Q: Danny Amendola said he felt good today. How happy would you be about having a guy like Amendola back?
TB:Well that would be great. We'll see how that goes throughout the week. Danny always tells me that. He always feels good. He's a tough guy. Danny is a warrior, man.
Q: Have even the Patriots changed the way they communicate in the high-tech world we live in today? Rob Gronkowski even tweeted about his injury, and the Patriots themselves put out a statement on social media. Is something different here in Foxboro? Do you feel more comfortable sharing information?
TB:Definitely not. Things always evolve and change. I think naturally, as a person, you evolve and change over time based on the life experiences that you have. Hopefully we all evolve and change based on your own experiences, so maybe there's a bit of change in Foxboro.
Q: Were you surprised to see Gronkowski tweeting a video of his own injury update?
TB:I didn't pay attention to it truthfully. I was pretty busy yesterday getting caught up on the Eagles stuff.
DEFENSIVE BACK DEVIN MCCOURTY CONFERENCE CALL WITH WASHINGTON MEDIA
Q: Before you resigned with New England, what did you know about the Eagles interest in you?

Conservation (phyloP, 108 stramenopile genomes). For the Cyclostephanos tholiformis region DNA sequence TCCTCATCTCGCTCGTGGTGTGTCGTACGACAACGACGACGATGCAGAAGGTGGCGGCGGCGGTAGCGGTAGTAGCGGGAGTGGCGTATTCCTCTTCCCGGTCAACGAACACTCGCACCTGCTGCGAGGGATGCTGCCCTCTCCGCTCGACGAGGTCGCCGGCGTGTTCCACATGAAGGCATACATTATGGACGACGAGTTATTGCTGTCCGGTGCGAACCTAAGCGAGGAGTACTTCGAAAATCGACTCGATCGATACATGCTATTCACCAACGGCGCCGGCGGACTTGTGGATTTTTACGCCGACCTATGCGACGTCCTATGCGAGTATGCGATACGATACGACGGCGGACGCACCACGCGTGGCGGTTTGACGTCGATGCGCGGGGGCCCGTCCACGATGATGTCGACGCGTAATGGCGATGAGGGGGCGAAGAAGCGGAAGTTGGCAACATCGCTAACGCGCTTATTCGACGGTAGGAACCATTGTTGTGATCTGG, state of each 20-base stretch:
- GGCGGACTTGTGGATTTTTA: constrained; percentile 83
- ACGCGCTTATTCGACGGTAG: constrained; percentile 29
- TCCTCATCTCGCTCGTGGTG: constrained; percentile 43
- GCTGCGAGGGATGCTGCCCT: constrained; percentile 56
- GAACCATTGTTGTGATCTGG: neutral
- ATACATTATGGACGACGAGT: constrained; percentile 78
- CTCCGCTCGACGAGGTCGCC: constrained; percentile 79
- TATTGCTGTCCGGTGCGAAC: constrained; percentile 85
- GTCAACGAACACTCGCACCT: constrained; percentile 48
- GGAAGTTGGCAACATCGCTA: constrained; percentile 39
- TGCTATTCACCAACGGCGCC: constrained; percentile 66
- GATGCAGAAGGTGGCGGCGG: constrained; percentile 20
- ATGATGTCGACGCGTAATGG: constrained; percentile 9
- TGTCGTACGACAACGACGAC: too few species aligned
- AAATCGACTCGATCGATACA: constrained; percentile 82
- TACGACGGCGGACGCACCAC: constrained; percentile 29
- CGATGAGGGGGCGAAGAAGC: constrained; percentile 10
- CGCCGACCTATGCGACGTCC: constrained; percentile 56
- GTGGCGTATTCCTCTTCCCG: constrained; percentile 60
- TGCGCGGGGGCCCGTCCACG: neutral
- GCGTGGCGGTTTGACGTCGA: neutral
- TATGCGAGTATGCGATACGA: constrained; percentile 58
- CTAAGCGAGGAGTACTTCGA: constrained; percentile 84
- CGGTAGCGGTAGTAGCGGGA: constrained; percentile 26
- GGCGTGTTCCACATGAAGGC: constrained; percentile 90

DM:That there was a possibility of some interest, but it didn't really get too far into it really.
Q: There was a report that they offered more money. Did it get that far?
DM:That was a long time ago. It's like Week 12. I don't remember.
Q: Do you have any thoughts on who should or could be the next head coach at Rutgers?
DM:I'm not sure. I had a really good relationship with [Kyle] Flood, so I hate to see him go. But I'd be lying to you if I said I knew anything about who could or should be the next head coach. I mean obviously the only guy, I've seen names like Coach [Greg] Schiano. I know him. I know he could do a great job, but other than that, I really wouldn't know who could be another good possibility.
Q: What have you seen from Duron Harmon? It seems like he's grown. Do you see him taking a bigger role this year?
DM:Yeah, definitely, and I think the biggest thing, like you said, is his growth. He's continued to grow as a player. He hasn't really been complacent with any success he's had or any time he's done well. You look back last year at the Baltimore game where he had a big play, made some plays throughout that game, and his focus this offseason was to get better and be on the field more. I'm just happy for him because his hard work is paying off, and you see him out there making a ton of plays for us – big reason why we've been able to be successful in the secondary.